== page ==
The 2017 Grand-Puy-Lacoste was bottled at the end of June. Brambly black fruit, wild hedgerow, cedar and a touch of wild mint. This is classic "GPL". The palate is very well balanced with brine-tinged black fruit and a fine bead of acidity. It is beautifully focused with a refined, lightly spiced finish. You have to give this wine time in the glass because it really starts to "flow" after 5-10 minutes. Excellent.
Drink 2023 - 2050
Neal Martin, vinous.com (Feb 2020)
The 2017 Grand-Puy-Lacoste is pretty and gracious, but it is also a little light in feel. There is good energy to the 2017, and plenty of Cabernet Sauvignon character. Today, the 2017 comes across as a bit austere and not especially charming. Let's see what happens with some time in bottle.
Drink 2025 - 2037
Antonio Galloni, vinous.com (Mar 2020)
Composed of 80% Cabernet Sauvignon and 20% Merlot, the 2017 Grand-Puy-Lacoste was aged in French oak barriques, 75% new. Medium to deep garnet-purple colored, it opens with notes of fresh black raspberries, kirsch and crushed black and red currants with hints of spice box, fragrant soil and potpourri. Medium-bodied, the palate is frisky and fresh with a moderate level of approachable, soft tannins and compelling restraint on the finish.
Drink 2020 - 2030
Lisa Perrotti-Brown, Wine Advocate (Mar 2020)
James Suckling - jamessuckling.com - April 2018
These guys often over-deliver in challenging years, and have done so yet again. As you would expect in a vintage that has produced such an excellent Lacoste Borie, this GPL is exceptional, a real success that's juicy and carefully extracted. It has weight and impact, with a Pauillac tannic hold and presence. It's one of my wines of the vintage, and a must buy. The balanced, sculpted, juicy black fruits fully deliver personality and signature style. Harvested 15-29 September, yielding 45hl/ha. 80% new oak.
Drink 2025 - 2038
Jane Anson, Decanter.com (Apr 2018)
About this WINE
Château Grand-Puy-Lacoste is a 5ème Cru Classé Pauillac estate which has for many years been consistently outperforming its classification. Grand-Puy-Lacoste is located a couple of kilometres west of the town of Pauillac and is owned and run by François-Xavier Borie.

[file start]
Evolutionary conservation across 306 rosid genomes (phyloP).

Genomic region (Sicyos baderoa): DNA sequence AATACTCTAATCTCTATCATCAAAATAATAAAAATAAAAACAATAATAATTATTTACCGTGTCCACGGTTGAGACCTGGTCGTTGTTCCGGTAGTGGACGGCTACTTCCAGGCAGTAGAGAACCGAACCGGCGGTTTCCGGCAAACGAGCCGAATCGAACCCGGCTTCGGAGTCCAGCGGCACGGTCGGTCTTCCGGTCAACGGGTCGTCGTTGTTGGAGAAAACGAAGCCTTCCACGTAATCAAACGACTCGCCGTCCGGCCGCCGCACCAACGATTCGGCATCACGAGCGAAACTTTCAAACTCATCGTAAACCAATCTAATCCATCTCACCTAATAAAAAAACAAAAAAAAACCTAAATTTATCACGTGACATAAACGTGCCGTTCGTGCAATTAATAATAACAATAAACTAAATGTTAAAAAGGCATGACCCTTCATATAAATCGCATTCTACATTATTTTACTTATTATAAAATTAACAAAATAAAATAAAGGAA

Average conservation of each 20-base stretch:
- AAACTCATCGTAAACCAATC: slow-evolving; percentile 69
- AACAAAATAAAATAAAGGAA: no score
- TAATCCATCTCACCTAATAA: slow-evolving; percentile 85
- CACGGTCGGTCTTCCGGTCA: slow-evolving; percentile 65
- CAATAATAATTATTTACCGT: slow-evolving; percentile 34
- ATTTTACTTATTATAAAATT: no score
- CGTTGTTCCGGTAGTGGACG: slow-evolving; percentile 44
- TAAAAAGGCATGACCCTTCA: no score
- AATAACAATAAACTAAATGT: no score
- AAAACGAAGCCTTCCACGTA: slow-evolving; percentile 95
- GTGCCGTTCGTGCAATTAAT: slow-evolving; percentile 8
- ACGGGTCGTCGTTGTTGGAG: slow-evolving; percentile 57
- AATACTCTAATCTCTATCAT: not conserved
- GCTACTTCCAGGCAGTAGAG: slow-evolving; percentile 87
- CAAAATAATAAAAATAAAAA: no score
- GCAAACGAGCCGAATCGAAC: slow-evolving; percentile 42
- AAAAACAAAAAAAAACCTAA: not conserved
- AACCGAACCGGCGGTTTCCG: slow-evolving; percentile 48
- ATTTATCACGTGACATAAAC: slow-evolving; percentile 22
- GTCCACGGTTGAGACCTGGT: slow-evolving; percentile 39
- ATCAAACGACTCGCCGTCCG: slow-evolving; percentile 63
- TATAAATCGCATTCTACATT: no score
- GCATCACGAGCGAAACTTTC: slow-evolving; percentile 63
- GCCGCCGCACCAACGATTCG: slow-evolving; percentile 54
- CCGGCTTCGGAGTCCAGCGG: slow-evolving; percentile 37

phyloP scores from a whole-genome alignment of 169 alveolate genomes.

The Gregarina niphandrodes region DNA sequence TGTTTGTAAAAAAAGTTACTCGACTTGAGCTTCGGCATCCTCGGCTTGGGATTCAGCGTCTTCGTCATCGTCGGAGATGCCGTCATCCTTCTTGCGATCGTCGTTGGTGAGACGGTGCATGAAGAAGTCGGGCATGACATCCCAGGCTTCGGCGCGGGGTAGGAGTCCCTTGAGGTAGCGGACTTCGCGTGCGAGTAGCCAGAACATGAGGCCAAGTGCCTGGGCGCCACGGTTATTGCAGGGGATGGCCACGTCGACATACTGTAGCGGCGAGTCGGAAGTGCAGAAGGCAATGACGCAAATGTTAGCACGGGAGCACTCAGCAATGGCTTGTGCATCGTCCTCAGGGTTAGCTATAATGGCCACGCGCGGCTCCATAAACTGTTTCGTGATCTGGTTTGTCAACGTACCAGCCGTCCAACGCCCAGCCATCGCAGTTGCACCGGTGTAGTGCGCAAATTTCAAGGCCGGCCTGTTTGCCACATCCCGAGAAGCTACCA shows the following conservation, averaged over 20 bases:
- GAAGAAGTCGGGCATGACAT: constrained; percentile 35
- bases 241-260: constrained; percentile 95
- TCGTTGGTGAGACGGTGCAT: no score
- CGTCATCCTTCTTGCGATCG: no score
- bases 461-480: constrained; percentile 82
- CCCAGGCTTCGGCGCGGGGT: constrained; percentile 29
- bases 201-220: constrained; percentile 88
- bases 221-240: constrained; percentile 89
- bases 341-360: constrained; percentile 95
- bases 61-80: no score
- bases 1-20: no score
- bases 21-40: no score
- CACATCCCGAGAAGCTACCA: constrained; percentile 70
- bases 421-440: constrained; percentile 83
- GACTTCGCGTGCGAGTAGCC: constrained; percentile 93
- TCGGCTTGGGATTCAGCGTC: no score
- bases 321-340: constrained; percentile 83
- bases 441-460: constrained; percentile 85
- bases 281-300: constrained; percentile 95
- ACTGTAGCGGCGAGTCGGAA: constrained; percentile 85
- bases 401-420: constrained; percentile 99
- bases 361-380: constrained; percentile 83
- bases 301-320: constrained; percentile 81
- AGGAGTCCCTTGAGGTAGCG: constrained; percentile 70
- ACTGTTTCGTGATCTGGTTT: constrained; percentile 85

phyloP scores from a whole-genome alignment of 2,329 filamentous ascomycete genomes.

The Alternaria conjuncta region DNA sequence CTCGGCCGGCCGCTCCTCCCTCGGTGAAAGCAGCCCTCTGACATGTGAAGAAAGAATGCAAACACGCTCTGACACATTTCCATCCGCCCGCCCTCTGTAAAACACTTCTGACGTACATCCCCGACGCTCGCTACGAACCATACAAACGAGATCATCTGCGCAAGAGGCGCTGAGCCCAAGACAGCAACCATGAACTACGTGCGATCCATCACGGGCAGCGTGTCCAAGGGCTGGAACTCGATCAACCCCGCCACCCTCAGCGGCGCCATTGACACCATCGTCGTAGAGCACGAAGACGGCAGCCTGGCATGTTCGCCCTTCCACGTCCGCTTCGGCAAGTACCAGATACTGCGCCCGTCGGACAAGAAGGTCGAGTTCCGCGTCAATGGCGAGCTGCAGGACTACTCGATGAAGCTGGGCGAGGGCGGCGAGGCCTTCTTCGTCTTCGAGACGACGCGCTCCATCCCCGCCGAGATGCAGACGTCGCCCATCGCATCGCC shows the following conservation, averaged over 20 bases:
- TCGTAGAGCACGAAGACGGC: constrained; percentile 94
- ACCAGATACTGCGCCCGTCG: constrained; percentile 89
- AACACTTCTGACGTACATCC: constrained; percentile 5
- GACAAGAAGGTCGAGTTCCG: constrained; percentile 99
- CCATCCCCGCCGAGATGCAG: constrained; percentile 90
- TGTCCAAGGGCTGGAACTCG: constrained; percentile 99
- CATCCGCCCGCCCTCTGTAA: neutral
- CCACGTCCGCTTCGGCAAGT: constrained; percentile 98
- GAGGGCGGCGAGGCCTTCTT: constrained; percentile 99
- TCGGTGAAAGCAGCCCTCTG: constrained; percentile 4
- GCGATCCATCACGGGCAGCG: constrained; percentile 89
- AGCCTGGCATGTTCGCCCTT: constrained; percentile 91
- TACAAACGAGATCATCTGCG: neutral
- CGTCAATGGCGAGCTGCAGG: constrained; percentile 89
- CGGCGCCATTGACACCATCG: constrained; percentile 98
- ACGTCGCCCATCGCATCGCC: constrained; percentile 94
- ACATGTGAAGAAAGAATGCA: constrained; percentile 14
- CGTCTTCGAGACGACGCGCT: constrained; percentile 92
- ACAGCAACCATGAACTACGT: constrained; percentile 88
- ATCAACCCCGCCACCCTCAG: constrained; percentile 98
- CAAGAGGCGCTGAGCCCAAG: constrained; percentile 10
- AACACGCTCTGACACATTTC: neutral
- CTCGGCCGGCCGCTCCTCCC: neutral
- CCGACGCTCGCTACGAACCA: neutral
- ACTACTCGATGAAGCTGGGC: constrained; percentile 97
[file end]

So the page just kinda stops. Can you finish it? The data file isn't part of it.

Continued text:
Grand-Puy-Lacoste's 90 hectares of vines (Cabernet Sauvignon 75%, Merlot 25%) are in one block surrounding the substantial 19th century château and lie on deep gravel beds over limestone. The grapes are fermented in temperature-controlled stainless steel vats and the wine is then matured in oak barriques (50% new) for 18 months.
Grand-Puy-Lacoste combines marvellous cigar box perfume with rich blackcurrant and cassis fruit and velvety power which is the epitome of top class Pauillac at its very best.
Pauillac is the aristocrat of the Médoc boasting boasting 75 percent of the region’s First Growths and with Grand Cru Classés representing 84 percent of Pauillac's production.
For a small town, surrounded by so many familiar and regal names, Pauillac imparts a slightly seedy impression. There are no grand hotels or restaurants – with the honourable exception of the establishments owned by Jean-Michel Cazes – rather a small port and yacht harbour, and a dominant petrochemical plant.
Yet outside the town, , there is arguably the greatest concentration of fabulous vineyards throughout all Bordeaux, including three of the five First Growths. Bordering St Estèphe to the north and St Julien to the south, Pauillac has fine, deep gravel soils with important iron and marl deposits, and a subtle, softly-rolling landscape, cut by a series of small streams running into the Gironde. The vineyards are located on two gravel-rich plateaux, one to the northwest of the town of Pauillac and the other to the south, with the vines reaching a greater depth than anywhere else in the Médoc.
Pauillac's first growths each have their own unique characteristics; Lafite Rothschild, tucked in the northern part of Pauillac on the St Estèphe border, produces Pauillac's most aromatically complex and subtly-flavoured wine. Mouton Rothschild's vineyards lie on a well-drained gravel ridge and - with its high percentage of Cabernet Sauvignon - can produce (in its best years) Pauillac's most decadently rich, fleshy and exotic wine.
Latour, arguably Bordeaux's most consistent First Growth, is located in southern Pauillac next to St Julien. Its soil is gravel-rich with superb drainage, and Latour's vines penetrate as far as five metres into the soil. It produces perhaps the most long-lived wines of the Médoc.
Ch. Lafite-Rothschild, Ch. Latour, Ch. Mouton-Rothschild, Ch. Pichon-Longueville Baron, Ch. Pichon Longueville Comtesse de Lalande, Ch. Lynch-Bages, Ch. Grand-Puy-Lacoste, Ch, Pontet-Canet, Les Forts de Latour, Ch. Haut-Batailley, Ch. Batailley, Ch. Haut-Bages Libéral.
Cabernet Sauvignon lends itself particularly well in blends with Merlot. This is actually the archetypal Bordeaux blend, though in different proportions in the sub-regions and sometimes topped up with Cabernet Franc, Malbec, and Petit Verdot.
In the Médoc and Graves the percentage of Cabernet Sauvignon in the blend can range from 95% (Mouton-Rothschild) to as low as 40%. It is particularly suited to the dry, warm, free- draining, gravel-rich soils and is responsible for the redolent cassis characteristics as well as the depth of colour, tannic structure and pronounced acidity of Médoc wines. However 100% Cabernet Sauvignon wines can be slightly hollow-tasting in the middle palate and Merlot with its generous, fleshy fruit flavours acts as a perfect foil by filling in this cavity.
In St-Emilion and Pomerol, the blends are Merlot dominated as Cabernet Sauvignon can struggle to ripen there - when it is included, it adds structure and body to the wine. Sassicaia is the most famous Bordeaux blend in Italy and has spawned many imitations, whereby the blend is now firmly established in the New World and particularly in California and Australia.